I can't recall a Hingis triumph

I SHAN'T miss Martina Hingis. Graceless and petulant on the court and off it, she was never elegant like Steffi Graf, powerful like the Williams sisters, or indomitable like Justine Henin.

I SHAN'T miss Martina Hingis.

Graceless and petulant on the court and off it, she was never elegant like Steffi Graf, powerful like the Williams sisters, or indomitable like Justine Henin.

While all those women have achieved memorable successes in her time, I can't honestly say I recall a single Hingis triumph.

I remember her arriving on the international tennis scene as a precocious hot-housed brat.

I recall her being a spectacularly bad loser when Graf beat her in the 1999 French Open final.

But of her five Grand Slam titles I recollect none.

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It must be a strange thing, though, to reach retirement - for the second time - at just 27. And what a strange and uncomfortable way to go.

Hingis, on the face of it, is one of the last sports stars you would expect to test positive for drugs. The parallels with Capriati, though, are interesting.

Both were brought up from birth to be tennis-players. Both were professionals at barely 14 and both clocked up strings of “youngest-ever” records on their way to becoming world No 1.

When you've lived all your life under that kind of pressure and expectation, it must be awful to reach the point where your bright future is all behind you.

The astonishing thing about Capriati was that her short stint as the world's best actually came after her drug problems and her spell away from the sport.

She showed great courage and resilience to fight back after her much-publicised fall from grace.

Nobody, though, would ever take cannabis to enhance their sporting performance.

You might, just conceivably, attempt to give some to your opponents to make them easier to overcome.

The case of Hingis is rather different. The allegation - which she strenuously denies - is that she took cocaine at this year's Wimbledon.

And while coke is chiefly known as a recreational drug, it can, theoretically at least, be used as a sporting aid.

A stimulant of the central nervous system, it increases tolerance of intense physical exercise.

So while it's of no use for long-term cheating - quite the opposite, in fact - it might get you through a match that was otherwise too tough.

That's why footballer Adrian Mutu was sacked by Chelsea in 2004 and banned from the game for seven months. That seemed a draconian, almost irrelevant, double punishment for recreational use of a drug that had nothing to do with sport. Except that it could have.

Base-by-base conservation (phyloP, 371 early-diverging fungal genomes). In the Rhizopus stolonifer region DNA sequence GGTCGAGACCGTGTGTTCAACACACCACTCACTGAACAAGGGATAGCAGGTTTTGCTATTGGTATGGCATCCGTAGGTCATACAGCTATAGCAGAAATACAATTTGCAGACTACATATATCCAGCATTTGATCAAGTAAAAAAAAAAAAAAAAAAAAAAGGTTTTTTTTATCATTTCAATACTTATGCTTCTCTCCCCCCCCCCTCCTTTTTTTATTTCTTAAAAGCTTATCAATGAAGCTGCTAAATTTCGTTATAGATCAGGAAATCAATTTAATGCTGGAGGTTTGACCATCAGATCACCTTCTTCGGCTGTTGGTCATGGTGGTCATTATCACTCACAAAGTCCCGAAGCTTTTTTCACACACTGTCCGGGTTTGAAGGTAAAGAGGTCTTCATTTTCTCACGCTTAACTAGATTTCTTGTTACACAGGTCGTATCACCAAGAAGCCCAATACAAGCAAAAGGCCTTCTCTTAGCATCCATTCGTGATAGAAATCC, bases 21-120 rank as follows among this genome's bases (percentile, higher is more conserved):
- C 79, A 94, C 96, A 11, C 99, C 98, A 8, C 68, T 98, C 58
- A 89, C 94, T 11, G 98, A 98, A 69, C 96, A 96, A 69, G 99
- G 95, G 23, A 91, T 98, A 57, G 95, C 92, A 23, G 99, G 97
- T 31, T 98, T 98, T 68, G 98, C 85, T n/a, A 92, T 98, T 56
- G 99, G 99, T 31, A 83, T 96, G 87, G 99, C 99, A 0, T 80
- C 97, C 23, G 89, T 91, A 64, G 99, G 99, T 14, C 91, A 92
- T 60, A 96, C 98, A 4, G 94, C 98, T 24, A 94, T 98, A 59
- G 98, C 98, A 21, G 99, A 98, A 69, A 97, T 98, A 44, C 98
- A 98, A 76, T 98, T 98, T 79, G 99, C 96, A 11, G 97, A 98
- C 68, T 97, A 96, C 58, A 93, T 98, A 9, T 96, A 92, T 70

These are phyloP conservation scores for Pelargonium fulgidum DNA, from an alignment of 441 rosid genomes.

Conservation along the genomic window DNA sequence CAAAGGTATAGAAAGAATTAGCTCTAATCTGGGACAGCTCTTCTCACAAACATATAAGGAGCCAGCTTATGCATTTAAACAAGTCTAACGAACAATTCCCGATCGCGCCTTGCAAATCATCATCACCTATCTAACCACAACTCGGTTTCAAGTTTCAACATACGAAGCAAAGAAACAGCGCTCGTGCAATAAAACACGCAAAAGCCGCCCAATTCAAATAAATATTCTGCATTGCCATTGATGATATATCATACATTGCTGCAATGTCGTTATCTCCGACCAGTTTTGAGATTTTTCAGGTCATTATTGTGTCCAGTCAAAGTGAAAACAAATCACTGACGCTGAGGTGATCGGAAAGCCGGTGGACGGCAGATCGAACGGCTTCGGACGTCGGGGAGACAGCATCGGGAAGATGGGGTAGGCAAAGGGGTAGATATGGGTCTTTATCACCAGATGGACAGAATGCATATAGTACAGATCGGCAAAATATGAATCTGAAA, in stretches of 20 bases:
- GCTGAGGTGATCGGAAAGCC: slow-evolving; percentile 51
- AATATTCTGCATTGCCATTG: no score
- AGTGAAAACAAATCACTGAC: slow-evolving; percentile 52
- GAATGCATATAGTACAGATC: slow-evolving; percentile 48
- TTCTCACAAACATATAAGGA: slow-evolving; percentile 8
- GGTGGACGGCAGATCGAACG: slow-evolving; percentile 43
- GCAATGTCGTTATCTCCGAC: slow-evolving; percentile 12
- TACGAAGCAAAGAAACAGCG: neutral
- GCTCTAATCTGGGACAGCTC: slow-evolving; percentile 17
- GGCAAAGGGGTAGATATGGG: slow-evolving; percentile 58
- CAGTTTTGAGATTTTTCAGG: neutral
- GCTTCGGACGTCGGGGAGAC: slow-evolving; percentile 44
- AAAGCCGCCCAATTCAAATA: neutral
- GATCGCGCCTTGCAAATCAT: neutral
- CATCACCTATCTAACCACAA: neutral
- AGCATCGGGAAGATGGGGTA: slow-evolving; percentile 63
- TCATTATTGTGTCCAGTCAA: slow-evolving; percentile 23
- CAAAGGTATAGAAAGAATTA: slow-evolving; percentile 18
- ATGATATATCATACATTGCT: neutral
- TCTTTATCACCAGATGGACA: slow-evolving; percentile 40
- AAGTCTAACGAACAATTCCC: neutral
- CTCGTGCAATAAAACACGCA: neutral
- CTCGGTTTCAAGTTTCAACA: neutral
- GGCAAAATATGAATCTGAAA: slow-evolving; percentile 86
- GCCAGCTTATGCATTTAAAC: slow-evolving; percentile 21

A few months earlier the Italian cyclist Marco Pantani had died of cocaine poisoning.

Again, the overdose was probably not related to his sport - at least, not directly. But Pantani's promising career had been wrecked by doping scandals, and his death furthered muddied the waters.

However unappealing Hingis was as a pre-programmed star, one can hardly associate her with that kind of sordid world.

So I hope she succeeds in clearing her name. And I hope she finds a worthwhile life after tennis.

THE best thing that can be said about the plan for the new Olympic stadium at Stratford is that it's a lot better than the logo.

Probably the worst is the price tag. At £496million, it's a whacking 77 per cent above the £280m first quoted.

John Armitt, chairman of something called the Olympic Delivery Authority, says the rise is “easily explained” by inflation and tax. Well, I'm glad he's not doing my household accounts. I suppose his pay may have gone up 77pc after tax in three years, but I know mine hasn't.

Lord Coe says the stadium “delivers on everything we said it would deliver on”, which may be true.

But then he also said the logo - surely the tattiest design ever “unveiled” - was “the vision at the very heart of our brand”.

As a visionary, Seb Coe was once a very good runner.

THEY say that when something seems too good to be true, it probably is.

Experience also tells me that people who buy football clubs can seldom resist tinkering with what they've bought.

So I hope David Sheepshanks and Jim Magilton get to enjoy the full benefit of Marcus Evans's millions without living to regret the deal.

Of course, these days £44million isn't enormous licks in the inflated world of football. But it could just be enough to put Ipswich Town back on a sound footing and raise hopes of a better future.

As for the apparent fall-back option of David Sullivan - do we really want Town in the hands of an Essex pornographer?

I guess he's been a decent enough boss of Birmingham City, but still. It's not quite the thing, is it?

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